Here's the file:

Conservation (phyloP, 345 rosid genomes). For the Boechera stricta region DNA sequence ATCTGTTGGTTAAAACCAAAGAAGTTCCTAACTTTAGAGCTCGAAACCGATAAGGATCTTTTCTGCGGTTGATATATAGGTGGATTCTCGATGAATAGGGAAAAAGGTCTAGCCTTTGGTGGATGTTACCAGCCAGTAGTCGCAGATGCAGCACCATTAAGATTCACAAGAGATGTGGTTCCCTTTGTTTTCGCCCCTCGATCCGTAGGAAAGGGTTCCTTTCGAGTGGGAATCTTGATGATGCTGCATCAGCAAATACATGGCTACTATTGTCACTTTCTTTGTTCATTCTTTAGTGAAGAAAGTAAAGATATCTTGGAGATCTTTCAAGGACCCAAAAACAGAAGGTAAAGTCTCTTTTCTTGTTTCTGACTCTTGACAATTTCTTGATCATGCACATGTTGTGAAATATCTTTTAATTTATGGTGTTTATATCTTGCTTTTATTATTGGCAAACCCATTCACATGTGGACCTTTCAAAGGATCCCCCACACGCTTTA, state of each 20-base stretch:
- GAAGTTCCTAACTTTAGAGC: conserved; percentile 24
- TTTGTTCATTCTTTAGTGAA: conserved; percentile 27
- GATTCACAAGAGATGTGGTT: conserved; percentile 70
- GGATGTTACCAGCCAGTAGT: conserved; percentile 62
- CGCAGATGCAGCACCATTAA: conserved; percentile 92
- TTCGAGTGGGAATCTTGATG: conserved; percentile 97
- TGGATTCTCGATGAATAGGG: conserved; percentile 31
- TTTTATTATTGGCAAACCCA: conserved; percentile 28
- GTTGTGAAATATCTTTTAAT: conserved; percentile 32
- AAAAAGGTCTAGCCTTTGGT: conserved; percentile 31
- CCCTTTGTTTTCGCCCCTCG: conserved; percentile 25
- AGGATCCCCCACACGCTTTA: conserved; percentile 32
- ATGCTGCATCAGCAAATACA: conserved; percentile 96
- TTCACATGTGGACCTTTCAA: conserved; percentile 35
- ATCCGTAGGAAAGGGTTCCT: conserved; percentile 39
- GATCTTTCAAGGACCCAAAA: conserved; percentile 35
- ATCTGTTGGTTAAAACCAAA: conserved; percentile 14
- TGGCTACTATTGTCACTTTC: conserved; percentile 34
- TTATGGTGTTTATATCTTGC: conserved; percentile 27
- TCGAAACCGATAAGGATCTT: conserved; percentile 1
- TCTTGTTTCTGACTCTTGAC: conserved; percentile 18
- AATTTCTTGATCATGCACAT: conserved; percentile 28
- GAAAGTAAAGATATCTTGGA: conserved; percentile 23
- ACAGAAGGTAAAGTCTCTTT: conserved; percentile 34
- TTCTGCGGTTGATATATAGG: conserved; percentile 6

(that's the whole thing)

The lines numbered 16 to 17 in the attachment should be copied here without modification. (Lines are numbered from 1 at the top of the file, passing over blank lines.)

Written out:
- ATCCGTAGGAAAGGGTTCCT: conserved; percentile 39
- GATCTTTCAAGGACCCAAAA: conserved; percentile 35